10. “Sometimes I need people to just pay attention to what kind of emotional responses they need to give me when I am in a meltdown or freaking out. Instead of me having to tell them how they need to approach me in that situation, sometimes I wish they would just think to themselves: OK, she’s anxious right now, hold her hand and tell her she’s safe and everything will be OK. Or say something like: she’s having a mood swing right now and having trouble calming down, speak calmly to her, tell her to go have quiet time before talking more. I really have trouble communicating how bad I feel at times and what I need from people in those moments.” — Sarah C.

11. “Having everything doesn’t equate to happiness. People tell you to smile and remind you of all the people that ‘have it worse than you,’ and expect you to feel grateful for the daily continuous struggle that accompanies depression and anxiety. [I think] most of us are doing the best we can and do not need to be preached to.” — Jennifer H.

12. “Mental health seems to be black and white to people who don’t struggle with mental illness. If you mention that you struggle with mental health issues to someone who doesn’t struggle, it seems to be automatically assumed that you are a danger — to yourself or others. You are either ‘perfectly sane,’ or should be admitted to a ward. There isn’t a grey to for most people. If you’re not unstable enough to be in a ward, you are expected to be as functional as someone who isn’t struggling with mental illness.” — Kelsey T.

13. “I tend to minimize my depression and anxiety. I don’t think people really get how bad it gets, but that’s because I want to appear strong (not fragile, as some people think I am). I am not immune to shame and stigma. People have preconceived notions of what a depressed person should look and act like. Most are surprised to learn of my illnesses. And don’t even get me started on my diagnosis of borderline personality disorder!” — Laura R.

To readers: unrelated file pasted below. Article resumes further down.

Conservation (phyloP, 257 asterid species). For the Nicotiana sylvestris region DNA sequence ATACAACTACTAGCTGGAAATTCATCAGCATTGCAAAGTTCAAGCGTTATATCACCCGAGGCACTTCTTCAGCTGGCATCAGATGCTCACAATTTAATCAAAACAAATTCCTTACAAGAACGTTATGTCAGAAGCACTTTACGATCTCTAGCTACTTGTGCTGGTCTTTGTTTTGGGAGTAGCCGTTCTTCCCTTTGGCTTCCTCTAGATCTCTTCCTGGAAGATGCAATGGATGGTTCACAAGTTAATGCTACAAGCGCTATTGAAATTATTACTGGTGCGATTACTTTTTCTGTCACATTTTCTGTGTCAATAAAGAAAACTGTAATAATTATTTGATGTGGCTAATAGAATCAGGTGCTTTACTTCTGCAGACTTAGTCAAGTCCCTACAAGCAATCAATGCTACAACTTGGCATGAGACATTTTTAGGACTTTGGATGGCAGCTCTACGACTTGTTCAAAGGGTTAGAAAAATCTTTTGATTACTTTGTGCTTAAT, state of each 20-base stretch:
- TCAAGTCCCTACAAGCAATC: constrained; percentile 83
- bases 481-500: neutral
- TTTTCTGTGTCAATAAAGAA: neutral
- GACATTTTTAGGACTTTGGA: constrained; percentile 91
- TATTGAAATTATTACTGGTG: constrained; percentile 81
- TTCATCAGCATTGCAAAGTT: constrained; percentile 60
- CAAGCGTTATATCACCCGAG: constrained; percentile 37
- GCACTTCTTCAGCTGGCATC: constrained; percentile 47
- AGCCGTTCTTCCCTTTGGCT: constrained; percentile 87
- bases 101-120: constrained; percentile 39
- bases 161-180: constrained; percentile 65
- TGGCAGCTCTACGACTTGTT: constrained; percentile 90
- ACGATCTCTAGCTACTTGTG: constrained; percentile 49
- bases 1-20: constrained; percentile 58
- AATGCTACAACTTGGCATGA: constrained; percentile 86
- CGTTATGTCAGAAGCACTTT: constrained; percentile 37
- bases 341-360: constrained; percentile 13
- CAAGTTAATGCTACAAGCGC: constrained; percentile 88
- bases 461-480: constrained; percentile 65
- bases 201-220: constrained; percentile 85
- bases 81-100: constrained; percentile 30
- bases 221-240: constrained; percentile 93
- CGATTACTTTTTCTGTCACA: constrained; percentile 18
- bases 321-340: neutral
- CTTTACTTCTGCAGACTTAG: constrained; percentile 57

14. “How hard it is. How exhausting. How fatiguing. I mean, [I’m] literally struggling against it every day, all day. And the fact that I know I should be able to do certain things, I know I shouldn’t feel certain ways, yet I cant help it because that’s what the illness is.” — Mark S.

15. “A lot of people don’t realize you might hear voices with major depression. It’s called depression with psychotic tendencies. It’s not my inner self that is talking to me either. There’s three different voices and one of them wants me dead. I can’t tell people this or talk about it because it freaks people out and some people that I do tell assume I’m some dangerous person and run the other direction.” — Jennifer L.

16. “That getting out of bed every morning is hard. That me being ‘lazy’ isn’t really me being lazy at all. I don’t wish to be that way, but depression has funny ways of pressing me down. And I don’t cancel plans because I want too, my depression has taken hold.” — Kayla R.

17. “The feelings of failure that come with living with mental illness. How frustrating it can be to not have handled a situation the way you wanted to be able to. Or when your illness causes you to react in a way that causes more problems. And you feel responsible because ultimately, most people expect you to be able to keep your illness in check. When you can’t, it feels like you’re letting yourself and everybody around you down. Instead of being offered empathy, people with mental illness are often written off as a disappointment.” — Clara B.